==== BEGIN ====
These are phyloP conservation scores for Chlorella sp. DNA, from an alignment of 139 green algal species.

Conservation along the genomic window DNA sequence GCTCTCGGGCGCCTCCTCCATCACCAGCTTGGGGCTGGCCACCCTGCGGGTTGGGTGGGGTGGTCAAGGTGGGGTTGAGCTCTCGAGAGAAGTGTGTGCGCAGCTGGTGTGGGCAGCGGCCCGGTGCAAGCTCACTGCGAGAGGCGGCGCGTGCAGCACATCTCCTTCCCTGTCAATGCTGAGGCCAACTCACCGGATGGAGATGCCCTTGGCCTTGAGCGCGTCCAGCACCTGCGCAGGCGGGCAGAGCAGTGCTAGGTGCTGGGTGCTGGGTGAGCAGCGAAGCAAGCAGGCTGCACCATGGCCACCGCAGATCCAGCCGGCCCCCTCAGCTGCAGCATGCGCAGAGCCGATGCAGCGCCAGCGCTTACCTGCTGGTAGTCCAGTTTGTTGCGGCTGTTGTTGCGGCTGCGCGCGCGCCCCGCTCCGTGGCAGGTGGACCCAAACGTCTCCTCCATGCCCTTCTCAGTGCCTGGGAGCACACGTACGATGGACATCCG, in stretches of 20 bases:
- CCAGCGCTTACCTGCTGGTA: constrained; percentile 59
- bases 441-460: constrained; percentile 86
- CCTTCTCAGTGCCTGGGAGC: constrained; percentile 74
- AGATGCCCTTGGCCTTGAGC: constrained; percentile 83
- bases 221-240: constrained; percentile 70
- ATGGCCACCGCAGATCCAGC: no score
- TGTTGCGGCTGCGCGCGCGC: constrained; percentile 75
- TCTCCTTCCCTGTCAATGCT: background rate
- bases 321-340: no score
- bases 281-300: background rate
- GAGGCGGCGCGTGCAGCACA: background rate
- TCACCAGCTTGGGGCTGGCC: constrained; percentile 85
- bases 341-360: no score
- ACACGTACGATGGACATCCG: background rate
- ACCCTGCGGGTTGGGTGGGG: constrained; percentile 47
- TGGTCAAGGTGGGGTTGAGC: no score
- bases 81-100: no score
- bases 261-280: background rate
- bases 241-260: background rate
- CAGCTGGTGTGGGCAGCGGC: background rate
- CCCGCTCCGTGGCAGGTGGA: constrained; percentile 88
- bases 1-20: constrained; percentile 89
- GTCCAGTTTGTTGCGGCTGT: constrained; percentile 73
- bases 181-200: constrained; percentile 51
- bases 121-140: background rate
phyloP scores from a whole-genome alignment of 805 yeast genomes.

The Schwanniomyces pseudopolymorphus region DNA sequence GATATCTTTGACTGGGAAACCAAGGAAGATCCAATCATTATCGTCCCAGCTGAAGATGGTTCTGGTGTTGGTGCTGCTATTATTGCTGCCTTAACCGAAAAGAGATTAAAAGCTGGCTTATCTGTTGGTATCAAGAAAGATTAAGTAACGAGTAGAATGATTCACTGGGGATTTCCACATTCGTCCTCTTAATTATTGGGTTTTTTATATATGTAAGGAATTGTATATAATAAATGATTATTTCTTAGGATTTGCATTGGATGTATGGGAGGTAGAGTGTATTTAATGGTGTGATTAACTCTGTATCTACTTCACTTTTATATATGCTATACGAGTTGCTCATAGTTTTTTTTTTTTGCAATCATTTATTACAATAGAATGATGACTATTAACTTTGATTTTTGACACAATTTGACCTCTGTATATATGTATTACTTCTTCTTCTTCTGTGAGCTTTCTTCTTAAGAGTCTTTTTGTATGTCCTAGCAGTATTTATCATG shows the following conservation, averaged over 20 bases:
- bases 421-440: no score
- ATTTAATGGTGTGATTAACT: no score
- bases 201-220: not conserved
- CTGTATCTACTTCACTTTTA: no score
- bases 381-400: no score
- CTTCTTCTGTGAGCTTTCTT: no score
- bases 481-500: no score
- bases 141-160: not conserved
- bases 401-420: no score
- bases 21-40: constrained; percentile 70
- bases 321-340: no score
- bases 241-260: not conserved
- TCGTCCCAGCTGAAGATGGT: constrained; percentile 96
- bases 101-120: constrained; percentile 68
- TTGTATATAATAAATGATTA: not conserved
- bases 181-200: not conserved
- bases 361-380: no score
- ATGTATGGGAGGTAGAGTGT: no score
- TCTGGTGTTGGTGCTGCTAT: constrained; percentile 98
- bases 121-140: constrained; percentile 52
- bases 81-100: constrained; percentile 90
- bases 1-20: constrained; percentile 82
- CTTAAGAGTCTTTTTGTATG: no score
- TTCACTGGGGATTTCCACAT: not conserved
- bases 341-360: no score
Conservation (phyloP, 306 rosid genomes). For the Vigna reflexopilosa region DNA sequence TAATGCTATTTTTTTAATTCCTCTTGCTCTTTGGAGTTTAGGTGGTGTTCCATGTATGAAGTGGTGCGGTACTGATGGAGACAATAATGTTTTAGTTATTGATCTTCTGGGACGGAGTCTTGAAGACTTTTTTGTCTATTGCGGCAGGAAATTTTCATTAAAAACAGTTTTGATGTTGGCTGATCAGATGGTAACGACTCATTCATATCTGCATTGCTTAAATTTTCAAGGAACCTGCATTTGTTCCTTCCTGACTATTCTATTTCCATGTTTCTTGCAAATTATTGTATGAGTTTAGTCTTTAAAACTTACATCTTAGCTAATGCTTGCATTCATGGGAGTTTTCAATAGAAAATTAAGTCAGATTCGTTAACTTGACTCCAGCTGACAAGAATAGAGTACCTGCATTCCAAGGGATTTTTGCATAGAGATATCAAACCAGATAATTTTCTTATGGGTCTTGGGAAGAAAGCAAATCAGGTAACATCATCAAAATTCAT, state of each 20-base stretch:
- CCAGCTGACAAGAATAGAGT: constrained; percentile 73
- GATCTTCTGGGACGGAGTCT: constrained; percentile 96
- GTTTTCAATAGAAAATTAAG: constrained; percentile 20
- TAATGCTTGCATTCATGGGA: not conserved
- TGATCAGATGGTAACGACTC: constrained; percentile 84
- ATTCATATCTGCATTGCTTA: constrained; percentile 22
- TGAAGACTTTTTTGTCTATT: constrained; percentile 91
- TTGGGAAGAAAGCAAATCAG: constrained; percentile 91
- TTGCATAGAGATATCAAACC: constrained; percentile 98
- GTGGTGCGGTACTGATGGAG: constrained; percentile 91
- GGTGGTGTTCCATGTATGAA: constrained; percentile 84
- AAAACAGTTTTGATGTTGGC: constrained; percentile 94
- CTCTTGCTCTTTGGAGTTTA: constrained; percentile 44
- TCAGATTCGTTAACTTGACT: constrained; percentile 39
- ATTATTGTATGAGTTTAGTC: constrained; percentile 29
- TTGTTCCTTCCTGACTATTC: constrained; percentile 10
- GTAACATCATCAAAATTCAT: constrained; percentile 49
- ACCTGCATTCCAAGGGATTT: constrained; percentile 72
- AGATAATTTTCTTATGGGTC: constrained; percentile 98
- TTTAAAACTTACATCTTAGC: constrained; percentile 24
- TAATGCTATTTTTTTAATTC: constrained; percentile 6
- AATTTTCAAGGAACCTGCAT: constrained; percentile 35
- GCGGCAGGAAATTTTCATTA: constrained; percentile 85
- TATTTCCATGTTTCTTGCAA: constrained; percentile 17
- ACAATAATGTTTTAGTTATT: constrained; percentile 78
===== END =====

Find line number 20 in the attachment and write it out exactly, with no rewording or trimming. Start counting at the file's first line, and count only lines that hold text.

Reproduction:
- bases 261-280: background rate